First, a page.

The future of the BBC should be decided by the public, rather than politicians with vested interests, the chairman of the broadcaster's governing body has said.
BBC Trust boss Rona Fairhead said MPs should not be allowed to unduly interfere with the editorial decision-making by the public service institution.
It comes as the Culture, Media and Sport Committee prepares to scrutinise the BBC's charter review, which sets the parameters within which the corporation operates.
Culture Secretary John Whittingdale previously said the review would look at whether the BBC should continue to be "all things to all people" or have a more "precisely targeted" mission.
In an editorial in the Independent, Ms Fairhead said the power balance should instead lie in the hands of the public.
She said: "We need to be clear about the BBC's future priorities and exactly what changes need to be made.
"But this should all happen through a proper debate in which the public's voice is heard loud and clear. The BBC's future is simply too important to be settled behind closed doors."
She added: "There remains the question of whether the BBC should be a universal service. Some argue that it should address only areas in which the market fails, with a schedule of news, current affairs, children's programmes, science, art and religion.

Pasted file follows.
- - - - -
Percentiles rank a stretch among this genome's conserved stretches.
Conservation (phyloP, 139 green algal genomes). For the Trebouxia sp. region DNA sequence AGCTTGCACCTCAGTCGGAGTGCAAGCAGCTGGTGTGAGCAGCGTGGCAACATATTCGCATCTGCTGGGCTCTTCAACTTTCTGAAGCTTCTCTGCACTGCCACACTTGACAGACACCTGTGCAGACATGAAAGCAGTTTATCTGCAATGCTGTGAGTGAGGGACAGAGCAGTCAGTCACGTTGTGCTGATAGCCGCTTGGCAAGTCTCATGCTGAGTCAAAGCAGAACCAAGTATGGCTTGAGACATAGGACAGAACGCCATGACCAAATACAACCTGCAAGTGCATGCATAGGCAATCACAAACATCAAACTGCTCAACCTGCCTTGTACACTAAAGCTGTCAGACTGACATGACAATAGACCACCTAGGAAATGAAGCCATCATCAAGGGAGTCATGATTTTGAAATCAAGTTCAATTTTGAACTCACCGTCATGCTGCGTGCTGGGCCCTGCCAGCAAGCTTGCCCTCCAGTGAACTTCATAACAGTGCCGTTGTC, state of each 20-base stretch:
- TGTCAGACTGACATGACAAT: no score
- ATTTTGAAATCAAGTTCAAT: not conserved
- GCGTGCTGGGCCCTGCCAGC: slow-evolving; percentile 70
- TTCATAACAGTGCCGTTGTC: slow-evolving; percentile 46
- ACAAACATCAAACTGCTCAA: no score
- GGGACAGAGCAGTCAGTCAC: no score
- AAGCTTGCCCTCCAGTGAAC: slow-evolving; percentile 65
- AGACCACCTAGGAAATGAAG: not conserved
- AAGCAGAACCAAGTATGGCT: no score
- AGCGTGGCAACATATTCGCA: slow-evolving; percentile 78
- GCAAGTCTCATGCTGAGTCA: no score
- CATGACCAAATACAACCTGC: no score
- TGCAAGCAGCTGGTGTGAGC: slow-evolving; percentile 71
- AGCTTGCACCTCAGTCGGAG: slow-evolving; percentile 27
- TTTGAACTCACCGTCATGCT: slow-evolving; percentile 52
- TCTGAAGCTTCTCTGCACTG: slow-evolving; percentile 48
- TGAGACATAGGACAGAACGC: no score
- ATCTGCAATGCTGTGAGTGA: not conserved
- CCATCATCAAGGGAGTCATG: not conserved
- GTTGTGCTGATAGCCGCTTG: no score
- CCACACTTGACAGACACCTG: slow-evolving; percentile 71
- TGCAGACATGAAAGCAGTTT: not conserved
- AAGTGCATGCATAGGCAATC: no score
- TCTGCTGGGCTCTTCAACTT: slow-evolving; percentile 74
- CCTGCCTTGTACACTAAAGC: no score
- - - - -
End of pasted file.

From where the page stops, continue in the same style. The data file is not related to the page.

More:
"We recognise that the BBC can't be all things to all people, but we fundamentally support a BBC that everyone pays for and from which everyone benefits.
"Across many fronts it is clear that demands on the BBC budget will only increase.
"Where sport is concerned, there may be a case for new regulation to protect certain crown-jewel events that bring the nations together when broadcast on free-to-air networks.
Ms Fairhead said the BBC would not be able to afford making a blockbuster show such as US exports Game Of Thrones or House Of Cards.
She said: "Despite examples of the US system producing some extraordinarily high-quality output, it does so at a cost that is way beyond the BBC's capacity to pay."
The BBC Trust previously said MPs should be given a vote on any future plans to change BBC funding.
The trust's response to the Government's recent green paper on the future of BBC said the current 10-year charter could be extended by another year and argued for "a legal obligation" in the next charter to make sure there was "parliamentary approval for any change to the BBC's funding".
The trust, which has also published a series of questions asking audiences for their views on the BBC, said the broadcaster was built on "a broad mission" including news coverage and entertainment.